As Era Of Antibiotic Resistance Inches Ever Closer, Experts Say Incentives Are Crucial To Get Drugmakers To Invest In Treatments
The inherent nature of antibiotics -- that they need to be used in limited quantities and they cure their patients -- is anathema to an industry that prospers on expensive, pricey drugs for chronic diseases. But the need for someone to invest in new antibiotics becomes more dire by the day. In other pharmaceutical news: drug rebates and treatment for Dengue fever.
Development Of New Antibiotics Will Require New Incentives, Experts Say
The market for combating superbugs, in theory, is substantial. In the U.S. alone, some 2 million people are infected with antibiotic-resistant strains of bacteria annually, and 23,000 people die. Globally, about 700,000 people die each year thanks to antimicrobial resistance, according to a UN committee report. By 2030, the authors believe superbugs may kill up to 10 million people each year. Yet companies continue to bow out of the antimicrobial field. (Keshavan, 5/2)
Even Many Who Support Trump’s Drug Rebate Plan Don’t Support It In Medicaid
Medicaid advocates have a lot of opinions about the Trump administration’s rebate rule. Namely, that it makes no sense. The Trump administration’s controversial proposal to eliminate the drug rebates that pharmacy middlemen and insurers use to negotiate down the price of certain drugs doesn’t stop with that massive change — it proposes eliminating some of the rebates in Medicaid, too. The administration argues that in both programs, the policy will force pharmacies to pass rebates directly to the consumer, meaning lower prices at the pharmacy counter. (Florko, 5/2)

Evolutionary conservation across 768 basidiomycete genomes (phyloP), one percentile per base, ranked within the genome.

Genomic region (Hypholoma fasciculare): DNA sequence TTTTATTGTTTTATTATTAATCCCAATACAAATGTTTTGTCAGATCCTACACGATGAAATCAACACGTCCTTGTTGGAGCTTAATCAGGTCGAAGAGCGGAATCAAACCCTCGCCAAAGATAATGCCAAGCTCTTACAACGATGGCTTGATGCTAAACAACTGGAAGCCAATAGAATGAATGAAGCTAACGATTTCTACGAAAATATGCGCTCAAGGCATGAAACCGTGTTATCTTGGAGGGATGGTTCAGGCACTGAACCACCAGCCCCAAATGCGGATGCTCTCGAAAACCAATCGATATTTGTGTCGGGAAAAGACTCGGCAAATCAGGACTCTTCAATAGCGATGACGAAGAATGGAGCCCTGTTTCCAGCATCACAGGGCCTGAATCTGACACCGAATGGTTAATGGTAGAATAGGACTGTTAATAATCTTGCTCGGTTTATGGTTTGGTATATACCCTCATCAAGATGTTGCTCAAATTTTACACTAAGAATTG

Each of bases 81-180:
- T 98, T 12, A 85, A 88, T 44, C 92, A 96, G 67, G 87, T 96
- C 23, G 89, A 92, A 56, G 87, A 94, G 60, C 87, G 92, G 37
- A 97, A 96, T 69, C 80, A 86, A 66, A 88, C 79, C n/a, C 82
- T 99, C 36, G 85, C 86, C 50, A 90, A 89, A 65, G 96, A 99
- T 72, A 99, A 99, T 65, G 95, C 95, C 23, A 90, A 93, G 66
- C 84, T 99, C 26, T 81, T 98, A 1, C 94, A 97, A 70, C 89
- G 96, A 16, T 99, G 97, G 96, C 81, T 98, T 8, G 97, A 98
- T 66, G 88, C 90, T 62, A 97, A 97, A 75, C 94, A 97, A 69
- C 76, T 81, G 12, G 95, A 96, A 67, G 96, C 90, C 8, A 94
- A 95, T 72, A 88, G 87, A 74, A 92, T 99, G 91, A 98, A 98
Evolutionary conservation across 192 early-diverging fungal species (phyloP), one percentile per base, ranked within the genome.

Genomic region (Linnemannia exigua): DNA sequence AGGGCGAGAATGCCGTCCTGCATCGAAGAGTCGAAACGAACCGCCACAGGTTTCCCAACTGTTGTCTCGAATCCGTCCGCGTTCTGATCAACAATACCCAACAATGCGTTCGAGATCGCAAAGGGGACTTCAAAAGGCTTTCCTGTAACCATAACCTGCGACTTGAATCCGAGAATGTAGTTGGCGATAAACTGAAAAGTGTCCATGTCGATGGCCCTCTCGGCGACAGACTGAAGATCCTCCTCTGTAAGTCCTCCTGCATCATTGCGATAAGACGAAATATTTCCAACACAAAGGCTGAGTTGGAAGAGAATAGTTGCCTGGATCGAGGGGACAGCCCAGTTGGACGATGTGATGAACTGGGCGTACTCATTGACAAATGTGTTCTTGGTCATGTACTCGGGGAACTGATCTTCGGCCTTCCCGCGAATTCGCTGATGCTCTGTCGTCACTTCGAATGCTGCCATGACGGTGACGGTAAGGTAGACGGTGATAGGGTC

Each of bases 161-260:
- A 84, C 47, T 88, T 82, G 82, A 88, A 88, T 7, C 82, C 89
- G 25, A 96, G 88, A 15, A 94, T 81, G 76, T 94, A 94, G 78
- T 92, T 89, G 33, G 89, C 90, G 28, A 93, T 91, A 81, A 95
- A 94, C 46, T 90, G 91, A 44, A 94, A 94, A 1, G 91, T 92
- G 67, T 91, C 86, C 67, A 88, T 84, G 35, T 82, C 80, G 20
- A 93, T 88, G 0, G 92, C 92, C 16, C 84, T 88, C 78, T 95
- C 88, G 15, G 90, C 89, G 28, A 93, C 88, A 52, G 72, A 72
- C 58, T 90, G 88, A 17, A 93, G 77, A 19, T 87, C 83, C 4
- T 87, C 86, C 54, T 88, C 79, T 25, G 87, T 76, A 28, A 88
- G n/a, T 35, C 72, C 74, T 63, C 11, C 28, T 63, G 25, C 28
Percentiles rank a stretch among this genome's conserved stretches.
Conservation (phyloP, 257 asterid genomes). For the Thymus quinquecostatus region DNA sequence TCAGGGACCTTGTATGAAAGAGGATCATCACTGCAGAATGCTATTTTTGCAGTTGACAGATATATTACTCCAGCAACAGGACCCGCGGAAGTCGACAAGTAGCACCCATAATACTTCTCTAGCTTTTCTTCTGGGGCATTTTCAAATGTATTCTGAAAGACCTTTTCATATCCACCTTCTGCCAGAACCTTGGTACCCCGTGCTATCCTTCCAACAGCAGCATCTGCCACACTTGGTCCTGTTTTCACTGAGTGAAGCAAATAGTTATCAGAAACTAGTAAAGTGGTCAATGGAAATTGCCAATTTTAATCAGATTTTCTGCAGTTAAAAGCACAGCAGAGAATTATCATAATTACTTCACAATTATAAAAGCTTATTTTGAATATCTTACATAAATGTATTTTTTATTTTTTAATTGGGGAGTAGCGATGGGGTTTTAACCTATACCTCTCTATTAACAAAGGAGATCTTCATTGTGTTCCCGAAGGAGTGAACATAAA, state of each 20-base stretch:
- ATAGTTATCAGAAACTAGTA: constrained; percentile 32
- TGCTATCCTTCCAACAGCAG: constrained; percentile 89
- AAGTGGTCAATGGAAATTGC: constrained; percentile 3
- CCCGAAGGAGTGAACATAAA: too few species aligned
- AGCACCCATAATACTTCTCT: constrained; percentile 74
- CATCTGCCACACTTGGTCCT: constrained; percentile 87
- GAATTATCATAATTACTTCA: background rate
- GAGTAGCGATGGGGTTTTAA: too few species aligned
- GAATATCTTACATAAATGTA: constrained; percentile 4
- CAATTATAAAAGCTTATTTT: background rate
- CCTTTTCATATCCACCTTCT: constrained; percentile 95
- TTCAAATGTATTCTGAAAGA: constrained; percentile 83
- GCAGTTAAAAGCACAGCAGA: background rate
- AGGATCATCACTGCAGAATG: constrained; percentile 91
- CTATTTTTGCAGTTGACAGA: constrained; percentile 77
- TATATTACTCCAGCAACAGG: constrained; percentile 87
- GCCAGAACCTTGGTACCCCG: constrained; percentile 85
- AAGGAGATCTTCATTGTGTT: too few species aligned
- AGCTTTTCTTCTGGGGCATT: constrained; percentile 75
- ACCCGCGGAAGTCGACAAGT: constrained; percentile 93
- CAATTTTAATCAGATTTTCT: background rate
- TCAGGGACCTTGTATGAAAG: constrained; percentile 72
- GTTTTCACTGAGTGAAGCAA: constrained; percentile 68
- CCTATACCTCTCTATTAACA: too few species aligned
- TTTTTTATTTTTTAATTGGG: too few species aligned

FDA Approves The First Vaccine For Dengue Fever, But With Major Restrictions
The Food and Drug Administration on Wednesday approved the first vaccine against dengue fever, one that protects against a common disease but has generated significant controversy due to evidence it can increase the risk of severe infection in some people. The agency ruled that Dengvaxia, manufactured by Sanofi Pasteur, can only be used in individuals aged 9 to 16 living in parts of the United States where the dengue virus is endemic — in other words, where it circulates on an ongoing basis. Dengue is found only in Puerto Rico and a few other U.S. offshore territories and protectorates. (Branswell, 5/1)